FOR IMMEDIATE RELEASE
October 19, 2001
JOHN LENNON AND YOKO ONO's "MILK AND HONEY‚"
ALBUM OF 1984 IS SET FOR REISSUE, DIGITALLY
REMASTERED WITH PREVIOUSLY UNRELEASED \
BONUS TRACKS AND EXCERPTS OF HIS FINAL
Release follows historic "Come Together" all-star
tribute concert, broadcast live from New York to
benefit victims of September 11th events
Expanded edition of album set for October 23rd
in-store date, follow-up to last year's reissues of
"Imagine," "Plastic Ono Band‚" and "Double Fantasy‚"
The long-awaited reissue of the 1984 album
MILK AND HONEY by John Lennon and Yoko Ono, in
a digitally remastered, newly-expanded edition (with
three bonus tracks and exclusive interview material)
has been set for October 23rd in-store date on
Capitol Records, it was announced today. The release
comes two weeks after the once-in-a-lifetime all-star
benefit tribute concert televised live from New York in
honor of rock and roll's greatest working-class hero,
a concert that still reverberates in the hearts of
audiences across North America.
MILK AND HONEY, comprised of individual songs by
John and Yoko, as well as collaborations by the couple,
stands in rock history as the only original LP to be
posthumously released after Lennon's tragic death
of December 8, 1980, containing songs he worked on
that year. The bulk of John and Yoko's final recordings
together recordings were first heard on the classic 1980
album, Double Fantasy, which was reissued worldwide by
Capitol Records and EMI (in a newly-expanded, digitally
remastered edition) on October 9, 2000, the day that
would have been John Lennon's 60th birthday.
The new commemorative edition of MILK AND HONEY
reprises the track sequence of the original album, which
was originally issued by Polygram in 1984, and has been
out-of-print for more than a decade. As on Double Fantasy,
John and Yoko are heard taking turns on lead vocals on
alternate tracks throughout the album, opening with John
on "I'm Stepping Out," followed by: "Sleepless Night" (Yoko),
"I Don't Wanna Face It" (John), "Don't Be Scared" (Yoko),
"Nobody Told Me" (John; a hit single that reached #5 in
the U.S. and #6 in England), "O'Sanity" (Yoko), "Borrowed
Time" (John), "Your Hands" (Yoko), "(Forgive Me) My Little
Flower Princess" (John), "Let Me Count The Ways" (Yoko),
"Grow Old With Me" (John), and "You're The One" (Yoko).
In addition, the new CD of MILK AND HONEY will
feature three bonus tracks:
"Every Man Has A Woman Who Loves Him," John's vocal
of Yoko's song from Double Fantasy (this rare track
previously included on the limited-edition 1990 boxed-set,
"I'm Stepping Out," a previously unreleased home
recording by John, of MILK AND HONEY's opening track;
"I'm Moving On," a previously unreleased home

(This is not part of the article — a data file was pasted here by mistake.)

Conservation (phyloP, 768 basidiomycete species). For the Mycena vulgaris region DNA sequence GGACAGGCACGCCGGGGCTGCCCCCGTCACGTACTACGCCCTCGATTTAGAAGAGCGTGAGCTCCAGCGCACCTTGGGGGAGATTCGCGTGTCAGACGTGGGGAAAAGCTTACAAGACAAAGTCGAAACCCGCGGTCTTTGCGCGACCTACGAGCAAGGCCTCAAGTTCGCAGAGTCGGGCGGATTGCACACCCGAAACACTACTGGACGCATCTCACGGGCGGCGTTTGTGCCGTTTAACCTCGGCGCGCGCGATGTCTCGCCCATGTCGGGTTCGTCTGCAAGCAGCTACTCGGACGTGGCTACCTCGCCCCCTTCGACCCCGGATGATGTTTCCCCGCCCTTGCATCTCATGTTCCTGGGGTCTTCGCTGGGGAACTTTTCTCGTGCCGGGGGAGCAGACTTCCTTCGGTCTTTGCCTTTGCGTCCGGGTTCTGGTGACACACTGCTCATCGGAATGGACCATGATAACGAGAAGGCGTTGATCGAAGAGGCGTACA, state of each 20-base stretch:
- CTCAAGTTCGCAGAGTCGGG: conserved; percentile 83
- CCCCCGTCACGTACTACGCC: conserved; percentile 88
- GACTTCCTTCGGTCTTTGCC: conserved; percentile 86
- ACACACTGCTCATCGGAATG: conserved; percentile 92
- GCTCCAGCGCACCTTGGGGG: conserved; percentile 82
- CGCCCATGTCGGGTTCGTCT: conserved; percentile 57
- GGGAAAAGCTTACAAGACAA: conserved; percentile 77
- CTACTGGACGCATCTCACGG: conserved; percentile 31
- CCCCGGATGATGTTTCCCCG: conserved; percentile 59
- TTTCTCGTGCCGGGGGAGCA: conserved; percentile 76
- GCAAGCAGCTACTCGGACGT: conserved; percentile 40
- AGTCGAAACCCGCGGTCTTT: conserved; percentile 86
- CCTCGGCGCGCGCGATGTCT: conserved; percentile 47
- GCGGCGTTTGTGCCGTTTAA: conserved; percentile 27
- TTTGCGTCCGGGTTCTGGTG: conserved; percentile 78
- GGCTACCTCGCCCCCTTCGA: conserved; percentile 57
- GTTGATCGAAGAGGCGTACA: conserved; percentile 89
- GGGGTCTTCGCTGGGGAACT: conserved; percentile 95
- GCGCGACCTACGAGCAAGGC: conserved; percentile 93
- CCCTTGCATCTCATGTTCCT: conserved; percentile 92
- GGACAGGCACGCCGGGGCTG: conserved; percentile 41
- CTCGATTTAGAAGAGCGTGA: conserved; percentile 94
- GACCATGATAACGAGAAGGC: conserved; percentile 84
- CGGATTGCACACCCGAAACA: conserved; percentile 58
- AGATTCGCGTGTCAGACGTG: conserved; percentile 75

recording sung by Yoko.
MILK AND HONEY concludes with audio excerpts from
the final interview given by John Lennon - taped just hours
before he was killed - in which he is clearly upbeat
about life, recording and the prospect of once again touring.
The historic reissue was digitally remastered at
Sterling Sound by George Marino. The CD booklet will
include song lyrics and 14 new and rare photographs.
The release of MILK AND HONEY comes three weeks
after the historic concert of October 2nd, "Come Together -
A Night for John Lennon's Words & Music," broadcast live
on TNN from Radio City Music Hall in New York, one week
before John's birthday. Originally organized last year to
raise funds and consciousness for gun control and
issues of non-violence, the concert was re-grooved to
support those lives changed by the events of
September 11th, dedicated to the "working-class heroes"
who sacrificed their lives trying to help save others.
As mentioned above, MILK AND HONEY follows last year's
expanded reissue of Double Fantasy on October 9, 2000.
That date also saw the reissue of the digitally remastered
version of John Lennon/Plastic Ono Band, his first major
post-Beatles solo album under his own name, originally
released in 1970. The two reissues coincided with the
opening of the world's first permanent John Lennon
Museum in Tokyo on October 9th. Later that month, the
John Lennon exhibition opened at the Rock and Roll Hall
Of Fame and Museum in Cleveland.
Earlier that year, in March 2000, Capitol reissued
John Lennon's Imagine album (of 1971, the original
follow-up to Plastic Ono Band). The reissue of Imagine
coincided with the broadcast premiere (and subsequent
commercial DVD release) of the documentary film,
Gimme Some Truth - The Making Of John Lennon's
As has been noted down the years,
John Lennon/Plastic Ono Band opened with the sound
of a tolling bell in 1970. Ten years later, in a deliberate
echo, Double Fantasy opened with another bell - not a
lumbering harbinger of doom, however, but the
benevolent tinkling of a traditional Japanese wishing bell.
The track it introduced, "(Just Like) Starting Over," was a
message of hope and renewal, a message not lost on
John Lennon fans around the world. In the decades
since his death, John's music has reached out to new
generations of artists and fans. He has inspired
countless musicians who have used his work as a
springboard for their own creativity and, in the process,
taken his message to new audiences.
For further information on John Lennon and Yoko Ono,
Ambrosia Healy/Capitol Records
Beatle Me This, Beatle Me That
"After all is said and done, you can't go pleasing everyone, so screw it"